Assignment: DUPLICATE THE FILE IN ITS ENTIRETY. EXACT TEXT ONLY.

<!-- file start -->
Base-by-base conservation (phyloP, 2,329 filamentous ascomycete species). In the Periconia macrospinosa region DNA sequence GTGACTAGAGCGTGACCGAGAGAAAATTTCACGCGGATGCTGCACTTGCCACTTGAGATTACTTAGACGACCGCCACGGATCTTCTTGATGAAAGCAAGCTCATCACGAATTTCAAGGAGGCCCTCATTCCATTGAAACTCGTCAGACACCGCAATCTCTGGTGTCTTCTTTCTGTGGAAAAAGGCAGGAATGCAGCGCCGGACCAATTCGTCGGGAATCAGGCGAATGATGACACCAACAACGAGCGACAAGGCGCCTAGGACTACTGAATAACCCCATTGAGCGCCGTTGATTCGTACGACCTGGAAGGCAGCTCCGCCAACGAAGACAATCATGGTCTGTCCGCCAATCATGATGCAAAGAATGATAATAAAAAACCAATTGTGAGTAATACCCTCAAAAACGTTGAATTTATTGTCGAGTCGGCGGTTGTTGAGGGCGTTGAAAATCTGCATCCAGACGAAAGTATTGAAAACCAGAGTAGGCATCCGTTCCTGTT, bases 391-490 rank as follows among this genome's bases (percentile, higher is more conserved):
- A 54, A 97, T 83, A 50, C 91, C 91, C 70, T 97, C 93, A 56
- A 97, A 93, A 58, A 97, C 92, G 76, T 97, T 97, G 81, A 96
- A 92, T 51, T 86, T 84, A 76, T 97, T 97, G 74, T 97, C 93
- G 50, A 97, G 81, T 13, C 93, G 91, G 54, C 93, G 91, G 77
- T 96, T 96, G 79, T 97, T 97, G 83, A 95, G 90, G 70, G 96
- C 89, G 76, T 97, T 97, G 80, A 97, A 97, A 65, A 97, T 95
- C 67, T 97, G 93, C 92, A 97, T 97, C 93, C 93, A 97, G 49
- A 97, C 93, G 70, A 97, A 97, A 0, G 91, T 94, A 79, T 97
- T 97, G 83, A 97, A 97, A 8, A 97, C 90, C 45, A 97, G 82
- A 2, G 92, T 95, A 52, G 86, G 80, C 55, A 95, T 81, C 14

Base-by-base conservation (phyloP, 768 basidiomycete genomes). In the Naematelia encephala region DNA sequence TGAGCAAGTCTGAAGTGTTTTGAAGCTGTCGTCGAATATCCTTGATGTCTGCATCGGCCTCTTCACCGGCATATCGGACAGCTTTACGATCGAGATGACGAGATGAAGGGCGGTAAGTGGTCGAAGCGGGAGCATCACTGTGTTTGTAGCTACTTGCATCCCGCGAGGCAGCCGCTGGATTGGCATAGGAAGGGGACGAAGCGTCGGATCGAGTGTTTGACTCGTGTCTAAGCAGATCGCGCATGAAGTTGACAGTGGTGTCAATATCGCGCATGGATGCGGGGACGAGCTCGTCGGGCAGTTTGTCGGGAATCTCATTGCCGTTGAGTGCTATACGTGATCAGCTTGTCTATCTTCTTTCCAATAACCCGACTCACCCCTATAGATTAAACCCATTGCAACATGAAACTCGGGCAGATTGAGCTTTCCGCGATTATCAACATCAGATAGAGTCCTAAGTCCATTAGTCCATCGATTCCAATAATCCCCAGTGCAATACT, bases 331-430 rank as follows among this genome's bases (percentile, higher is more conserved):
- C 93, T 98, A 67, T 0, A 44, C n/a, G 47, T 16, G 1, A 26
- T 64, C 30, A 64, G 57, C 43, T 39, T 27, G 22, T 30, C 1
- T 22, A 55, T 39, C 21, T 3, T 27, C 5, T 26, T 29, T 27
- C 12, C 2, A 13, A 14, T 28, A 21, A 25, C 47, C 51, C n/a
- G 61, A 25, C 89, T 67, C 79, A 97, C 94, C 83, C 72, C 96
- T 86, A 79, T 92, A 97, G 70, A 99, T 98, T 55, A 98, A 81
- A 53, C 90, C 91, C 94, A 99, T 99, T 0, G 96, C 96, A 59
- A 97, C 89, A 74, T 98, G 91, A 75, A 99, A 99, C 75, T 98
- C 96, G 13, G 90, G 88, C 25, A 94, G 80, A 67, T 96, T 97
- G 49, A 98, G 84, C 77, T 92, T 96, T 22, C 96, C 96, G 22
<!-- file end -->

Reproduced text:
Base-by-base conservation (phyloP, 2,329 filamentous ascomycete species). In the Periconia macrospinosa region DNA sequence GTGACTAGAGCGTGACCGAGAGAAAATTTCACGCGGATGCTGCACTTGCCACTTGAGATTACTTAGACGACCGCCACGGATCTTCTTGATGAAAGCAAGCTCATCACGAATTTCAAGGAGGCCCTCATTCCATTGAAACTCGTCAGACACCGCAATCTCTGGTGTCTTCTTTCTGTGGAAAAAGGCAGGAATGCAGCGCCGGACCAATTCGTCGGGAATCAGGCGAATGATGACACCAACAACGAGCGACAAGGCGCCTAGGACTACTGAATAACCCCATTGAGCGCCGTTGATTCGTACGACCTGGAAGGCAGCTCCGCCAACGAAGACAATCATGGTCTGTCCGCCAATCATGATGCAAAGAATGATAATAAAAAACCAATTGTGAGTAATACCCTCAAAAACGTTGAATTTATTGTCGAGTCGGCGGTTGTTGAGGGCGTTGAAAATCTGCATCCAGACGAAAGTATTGAAAACCAGAGTAGGCATCCGTTCCTGTT, bases 391-490 rank as follows among this genome's bases (percentile, higher is more conserved):
- A 54, A 97, T 83, A 50, C 91, C 91, C 70, T 97, C 93, A 56
- A 97, A 93, A 58, A 97, C 92, G 76, T 97, T 97, G 81, A 96
- A 92, T 51, T 86, T 84, A 76, T 97, T 97, G 74, T 97, C 93
- G 50, A 97, G 81, T 13, C 93, G 91, G 54, C 93, G 91, G 77
- T 96, T 96, G 79, T 97, T 97, G 83, A 95, G 90, G 70, G 96
- C 89, G 76, T 97, T 97, G 80, A 97, A 97, A 65, A 97, T 95
- C 67, T 97, G 93, C 92, A 97, T 97, C 93, C 93, A 97, G 49
- A 97, C 93, G 70, A 97, A 97, A 0, G 91, T 94, A 79, T 97
- T 97, G 83, A 97, A 97, A 8, A 97, C 90, C 45, A 97, G 82
- A 2, G 92, T 95, A 52, G 86, G 80, C 55, A 95, T 81, C 14

Base-by-base conservation (phyloP, 768 basidiomycete genomes). In the Naematelia encephala region DNA sequence TGAGCAAGTCTGAAGTGTTTTGAAGCTGTCGTCGAATATCCTTGATGTCTGCATCGGCCTCTTCACCGGCATATCGGACAGCTTTACGATCGAGATGACGAGATGAAGGGCGGTAAGTGGTCGAAGCGGGAGCATCACTGTGTTTGTAGCTACTTGCATCCCGCGAGGCAGCCGCTGGATTGGCATAGGAAGGGGACGAAGCGTCGGATCGAGTGTTTGACTCGTGTCTAAGCAGATCGCGCATGAAGTTGACAGTGGTGTCAATATCGCGCATGGATGCGGGGACGAGCTCGTCGGGCAGTTTGTCGGGAATCTCATTGCCGTTGAGTGCTATACGTGATCAGCTTGTCTATCTTCTTTCCAATAACCCGACTCACCCCTATAGATTAAACCCATTGCAACATGAAACTCGGGCAGATTGAGCTTTCCGCGATTATCAACATCAGATAGAGTCCTAAGTCCATTAGTCCATCGATTCCAATAATCCCCAGTGCAATACT, bases 331-430 rank as follows among this genome's bases (percentile, higher is more conserved):
- C 93, T 98, A 67, T 0, A 44, C n/a, G 47, T 16, G 1, A 26
- T 64, C 30, A 64, G 57, C 43, T 39, T 27, G 22, T 30, C 1
- T 22, A 55, T 39, C 21, T 3, T 27, C 5, T 26, T 29, T 27
- C 12, C 2, A 13, A 14, T 28, A 21, A 25, C 47, C 51, C n/a
- G 61, A 25, C 89, T 67, C 79, A 97, C 94, C 83, C 72, C 96
- T 86, A 79, T 92, A 97, G 70, A 99, T 98, T 55, A 98, A 81
- A 53, C 90, C 91, C 94, A 99, T 99, T 0, G 96, C 96, A 59
- A 97, C 89, A 74, T 98, G 91, A 75, A 99, A 99, C 75, T 98
- C 96, G 13, G 90, G 88, C 25, A 94, G 80, A 67, T 96, T 97
- G 49, A 98, G 84, C 77, T 92, T 96, T 22, C 96, C 96, G 22